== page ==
Warnings signs of longer-lasting inflation are starting to build

4 min read 16 Jun 21

Summary: This morning’s release of UK inflation data saw a significant surprise to the upside relative to expectations, with headline CPI rising from 1.3% to 2.1% year on year, and RPI rising from 2.9% to 3.3%. Whilst much of this jump will of course, but justifiably, be put down to transient factors (energy, fuel, transport, hotels, clothing, package holidays, and restaurants), it should cause investors to question whether all of the upward pressure is temporary, or whether once the transient factors subside, inflation will be left at an elevated rate.

Warnings signs of longer-lasting inflation are starting to build: core CPI (which excludes fuel, alcohol and tobacco) rose from 1.3% to 2%, and wages released yesterday (along with a raft of other pretty strong employment data) rose to levels well above 5% higher than year ago numbers. We will continue to watch core inflation and particularly wages for giving indications around whether inflation will prove to be more lasting than many believe. Wage cycles are long lasting, and can become self-fulfilling via inflation expectations more broadly, and this will be key.

In terms of how the markets are set up presently, observing levels of nominal bond yields globally suggests that markets are of the same view as the Federal Reserve, namely that the vast majority of higher inflation prints at the moment will prove shortly to be transient. However, looking at nominal yields is too narrow a view: breakevens in the UK and US (and even Europe) have been on a sustained rise for more than a year now, and in the US and UK show that index linked bond investors are concerned about inflation being above ‘targets’ (whatever that now is in the US under AIT, and whatever the wedge turns out to be post RPI reform in 2030 in the UK) for as far as the eye can see. This is clearly demonstrated by US breakevens being above 2.5% at 5yrs and at 2.4% at 30yrs, and by UK breakevens being at 3.4% for 5yrs and 3.4% for 50yrs. As for why the nominal yield markets appear to be pricing so benign an inflation outlook, whilst inflation markets appear to be pricing in a sustained and meaningful overshoot to inflation targets? Well, QE continues apace which supports nominal yields. Deeply negative real yields feels likely to be a completely desirable and long term policy outcome for central bankers. And ultimately, if nominal yields rise too far (whether on the grounds of inflation concerns or otherwise), with such historically high levels of government indebtedness, the central banks are likely to keep suppressing yields via QE and other policies for many years to come.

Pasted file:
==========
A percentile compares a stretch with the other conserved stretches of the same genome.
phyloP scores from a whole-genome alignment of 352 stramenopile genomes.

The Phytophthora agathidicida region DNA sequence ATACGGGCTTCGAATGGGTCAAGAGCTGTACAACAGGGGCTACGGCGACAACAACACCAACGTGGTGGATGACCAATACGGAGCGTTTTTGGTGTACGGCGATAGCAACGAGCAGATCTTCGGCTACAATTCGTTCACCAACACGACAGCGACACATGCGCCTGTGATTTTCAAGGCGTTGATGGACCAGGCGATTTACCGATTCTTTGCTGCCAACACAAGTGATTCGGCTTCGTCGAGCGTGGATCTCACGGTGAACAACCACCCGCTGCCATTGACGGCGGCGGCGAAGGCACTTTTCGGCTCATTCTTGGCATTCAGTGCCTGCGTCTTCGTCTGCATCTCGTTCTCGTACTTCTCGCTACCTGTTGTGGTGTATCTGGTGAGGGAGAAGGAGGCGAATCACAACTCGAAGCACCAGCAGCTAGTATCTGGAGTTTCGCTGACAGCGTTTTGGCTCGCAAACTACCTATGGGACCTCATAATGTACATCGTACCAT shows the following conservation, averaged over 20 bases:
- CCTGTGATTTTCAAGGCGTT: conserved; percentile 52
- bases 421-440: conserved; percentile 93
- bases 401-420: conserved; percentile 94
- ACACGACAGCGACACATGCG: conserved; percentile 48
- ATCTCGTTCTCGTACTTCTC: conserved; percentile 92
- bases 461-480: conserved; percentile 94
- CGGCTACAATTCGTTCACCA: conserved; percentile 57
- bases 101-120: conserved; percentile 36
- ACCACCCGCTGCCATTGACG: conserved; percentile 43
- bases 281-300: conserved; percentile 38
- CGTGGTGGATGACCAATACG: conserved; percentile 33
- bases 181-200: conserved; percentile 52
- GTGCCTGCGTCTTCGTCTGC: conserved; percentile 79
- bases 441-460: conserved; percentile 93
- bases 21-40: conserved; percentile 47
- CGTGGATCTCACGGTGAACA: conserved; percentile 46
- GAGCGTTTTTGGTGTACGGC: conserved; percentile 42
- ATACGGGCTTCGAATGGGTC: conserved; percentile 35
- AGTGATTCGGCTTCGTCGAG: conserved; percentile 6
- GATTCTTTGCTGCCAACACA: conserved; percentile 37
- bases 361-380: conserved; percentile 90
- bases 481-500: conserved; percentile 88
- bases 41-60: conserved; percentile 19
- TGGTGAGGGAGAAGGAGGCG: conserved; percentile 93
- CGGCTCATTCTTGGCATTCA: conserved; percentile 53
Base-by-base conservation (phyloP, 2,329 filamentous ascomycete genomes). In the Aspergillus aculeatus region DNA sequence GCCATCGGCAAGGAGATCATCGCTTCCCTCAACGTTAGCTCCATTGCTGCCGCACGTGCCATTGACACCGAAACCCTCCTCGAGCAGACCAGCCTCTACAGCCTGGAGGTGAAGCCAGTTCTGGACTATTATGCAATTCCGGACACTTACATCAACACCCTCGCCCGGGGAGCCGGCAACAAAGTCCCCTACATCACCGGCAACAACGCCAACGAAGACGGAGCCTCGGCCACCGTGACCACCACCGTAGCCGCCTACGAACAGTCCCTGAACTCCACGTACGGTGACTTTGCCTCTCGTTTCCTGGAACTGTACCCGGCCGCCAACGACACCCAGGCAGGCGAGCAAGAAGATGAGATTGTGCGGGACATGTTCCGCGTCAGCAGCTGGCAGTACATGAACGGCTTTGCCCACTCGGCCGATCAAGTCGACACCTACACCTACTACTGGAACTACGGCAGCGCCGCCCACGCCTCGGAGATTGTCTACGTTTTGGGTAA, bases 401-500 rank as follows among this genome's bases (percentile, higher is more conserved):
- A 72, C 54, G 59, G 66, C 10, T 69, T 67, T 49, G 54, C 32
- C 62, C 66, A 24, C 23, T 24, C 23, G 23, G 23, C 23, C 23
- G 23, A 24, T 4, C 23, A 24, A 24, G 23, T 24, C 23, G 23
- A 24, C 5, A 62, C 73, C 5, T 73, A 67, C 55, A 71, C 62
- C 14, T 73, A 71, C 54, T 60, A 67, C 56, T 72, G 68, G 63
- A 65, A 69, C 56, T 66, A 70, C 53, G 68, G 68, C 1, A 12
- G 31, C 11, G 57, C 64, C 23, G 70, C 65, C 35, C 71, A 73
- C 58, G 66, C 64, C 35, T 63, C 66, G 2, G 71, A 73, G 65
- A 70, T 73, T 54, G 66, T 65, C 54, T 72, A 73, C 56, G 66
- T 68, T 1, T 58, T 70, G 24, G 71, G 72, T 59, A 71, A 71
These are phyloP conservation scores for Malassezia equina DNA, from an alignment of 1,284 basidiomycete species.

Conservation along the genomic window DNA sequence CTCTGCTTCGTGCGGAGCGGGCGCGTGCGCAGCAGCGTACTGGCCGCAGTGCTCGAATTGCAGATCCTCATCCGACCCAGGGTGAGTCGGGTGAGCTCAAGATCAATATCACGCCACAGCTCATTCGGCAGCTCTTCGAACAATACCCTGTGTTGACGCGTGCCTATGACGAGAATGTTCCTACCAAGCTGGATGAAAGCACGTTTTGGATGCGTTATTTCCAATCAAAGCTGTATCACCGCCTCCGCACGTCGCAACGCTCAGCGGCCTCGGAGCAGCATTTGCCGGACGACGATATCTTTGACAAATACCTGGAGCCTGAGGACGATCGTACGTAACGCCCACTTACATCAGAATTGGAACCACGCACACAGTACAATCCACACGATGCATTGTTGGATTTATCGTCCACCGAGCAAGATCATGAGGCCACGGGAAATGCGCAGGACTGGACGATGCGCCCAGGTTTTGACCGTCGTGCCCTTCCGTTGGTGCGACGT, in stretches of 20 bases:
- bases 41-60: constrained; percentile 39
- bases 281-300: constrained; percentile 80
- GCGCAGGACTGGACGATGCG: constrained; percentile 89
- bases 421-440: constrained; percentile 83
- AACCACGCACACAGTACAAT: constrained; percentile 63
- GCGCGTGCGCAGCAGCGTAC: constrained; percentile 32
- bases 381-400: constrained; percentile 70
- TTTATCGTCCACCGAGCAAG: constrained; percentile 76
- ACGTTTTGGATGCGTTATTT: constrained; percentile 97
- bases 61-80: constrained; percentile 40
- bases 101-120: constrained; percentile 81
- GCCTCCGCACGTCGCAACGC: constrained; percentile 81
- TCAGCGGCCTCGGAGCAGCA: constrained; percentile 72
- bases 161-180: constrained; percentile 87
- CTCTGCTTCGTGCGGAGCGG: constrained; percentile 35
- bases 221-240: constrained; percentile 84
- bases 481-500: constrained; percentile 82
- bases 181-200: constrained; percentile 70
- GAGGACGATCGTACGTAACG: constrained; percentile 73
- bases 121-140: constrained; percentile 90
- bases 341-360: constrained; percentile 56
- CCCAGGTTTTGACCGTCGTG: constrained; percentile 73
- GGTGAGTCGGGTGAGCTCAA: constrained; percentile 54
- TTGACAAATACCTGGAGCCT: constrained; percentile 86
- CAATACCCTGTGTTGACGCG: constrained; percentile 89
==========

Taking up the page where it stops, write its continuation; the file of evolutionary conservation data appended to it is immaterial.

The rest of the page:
Source: M&G, Bloomberg, 16 June 2021

 

Strategically, given the likelihood of continued central bank support of nominal yields, and inflation prints that are starting to appear as though they may be more sustainably above target levels than they have been for a very long time, I think it still makes sense, long term, to own real yields. If nominals are supported and inflation stays sticky, real yields are a good thing to own. More tactically, though, with breakevens at pretty elevated levels across all maturities, it feels to me to be more likely than not, that we see a rise in real yields. This could be either because inflation outcomes start to fall back, bringing breakevens with them (and so real yields higher). It could just as well be because nominal yields rise, pulling real yields with them. It is always worth remembering that the hugely dominant driver of real yields remains nominal yields. For this reason, as we head through peak base effects and peak growth over the next few quarters, investors should be thinking more closely about limiting the effects from rises in real yields. But that time has not come yet, and the wind feels very much in the sails of inflation in the here and now.

The principle risk to yields at the moment, and therefore real yields too, is central banks. Any hawkish turn could see a step higher in yields. This should also put something of a dampener on breakevens, which would see real yields underperform nominals. However, if this is not imminent, super accommodative monetary (and fiscal) policy will likely see economic data continue to be strong, and will see inflation expectations build further from here, and so real yields remain supported or perhaps even move lower.

The value of investments will fluctuate, which will cause prices to fall as well as rise and you may not get back the original amount you invested. Past performance is not a guide to future performance.

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